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Journal of Diabetes Research
Volume 2015 (2015), Article ID 504761, 12 pages
http://dx.doi.org/10.1155/2015/504761
Research Article

NADPH Oxidase-Induced NALP3 Inflammasome Activation Is Driven by Thioredoxin-Interacting Protein Which Contributes to Podocyte Injury in Hyperglycemia

1Department of Nephrology, Union Hospital, Tongji Medical College, Huazhong University of Science and Technology, Wuhan 430022, China
2Department of Neurobiology, Tongji Medical College, Huazhong University of Science and Technology, Wuhan 430030, China

Received 14 November 2014; Revised 15 February 2015; Accepted 18 February 2015

Academic Editor: Daisuke Koya

Copyright © 2015 Pan Gao et al. This is an open access article distributed under the Creative Commons Attribution License, which permits unrestricted use, distribution, and reproduction in any medium, provided the original work is properly cited.

Abstract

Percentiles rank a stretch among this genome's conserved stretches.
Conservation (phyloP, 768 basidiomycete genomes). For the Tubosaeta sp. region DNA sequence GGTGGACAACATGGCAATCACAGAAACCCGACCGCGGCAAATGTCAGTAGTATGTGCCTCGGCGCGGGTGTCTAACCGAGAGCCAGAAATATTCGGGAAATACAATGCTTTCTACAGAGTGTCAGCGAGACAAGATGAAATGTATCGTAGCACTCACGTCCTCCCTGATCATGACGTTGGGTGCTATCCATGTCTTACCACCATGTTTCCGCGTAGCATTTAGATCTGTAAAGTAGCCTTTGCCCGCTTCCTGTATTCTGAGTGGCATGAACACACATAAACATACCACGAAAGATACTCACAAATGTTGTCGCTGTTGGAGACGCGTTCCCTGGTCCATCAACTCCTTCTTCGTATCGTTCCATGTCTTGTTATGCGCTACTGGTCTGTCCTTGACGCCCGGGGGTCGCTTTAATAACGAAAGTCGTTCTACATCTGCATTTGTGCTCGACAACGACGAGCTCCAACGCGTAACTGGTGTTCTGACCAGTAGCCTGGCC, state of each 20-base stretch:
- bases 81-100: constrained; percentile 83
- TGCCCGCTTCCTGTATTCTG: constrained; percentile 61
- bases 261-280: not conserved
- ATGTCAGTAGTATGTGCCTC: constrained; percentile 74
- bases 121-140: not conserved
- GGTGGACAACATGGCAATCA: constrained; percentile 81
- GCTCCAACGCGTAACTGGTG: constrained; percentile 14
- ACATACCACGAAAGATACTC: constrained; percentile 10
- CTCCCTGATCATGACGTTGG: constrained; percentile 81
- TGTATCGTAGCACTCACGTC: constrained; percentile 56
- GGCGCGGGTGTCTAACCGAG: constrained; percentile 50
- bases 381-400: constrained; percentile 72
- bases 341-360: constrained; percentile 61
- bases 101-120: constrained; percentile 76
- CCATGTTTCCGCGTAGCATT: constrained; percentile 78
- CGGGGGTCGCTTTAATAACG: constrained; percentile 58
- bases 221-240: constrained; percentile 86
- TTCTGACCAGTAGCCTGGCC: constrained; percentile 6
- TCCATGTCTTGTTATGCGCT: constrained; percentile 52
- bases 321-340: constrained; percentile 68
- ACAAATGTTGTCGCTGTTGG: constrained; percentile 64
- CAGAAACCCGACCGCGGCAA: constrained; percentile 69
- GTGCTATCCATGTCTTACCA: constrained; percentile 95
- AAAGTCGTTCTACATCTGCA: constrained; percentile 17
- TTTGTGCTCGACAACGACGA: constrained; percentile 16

Diabetic nephropathy (DN) is one of the major causes of end-stage renal disease, and previously we demonstrated that NALP3 inflammasome was involved in the pathogenesis of DN. Here we investigated the mechanisms of NALP3 inflammasome activation in podocyte injury during DN. We found that, besides the activation of NALP3 inflammasome and upregulated thioredoxin-interacting protein (TXNIP), the glomerular expression of , a subunit of NADPH oxidase, was enhanced in DN mice simultaneously. Inhibiting NADPH oxidase abrogated NALP3 inflammasome activation, and IL-1β production and eventually protected podocytes from high glucose- (HG-) induced injury. TXNIP, an inhibitor of thioredoxin, acts as a suppressor for antioxidant defense system. Our observation indicated that in HG-exposed podocytes genetic deletion of TXNIP by shRNA reversed overexpression and alleviated the injury of podocyte. Collectively, our findings proposed that HG-induced NADPH oxidase activation was driven by TXNIP which subsequently triggered NALP3 inflammasome activation in podocytes and ultimately led to podocyte injury, and blocking TXNIP/NADPH oxidase signaling may be a promising treatment for DN.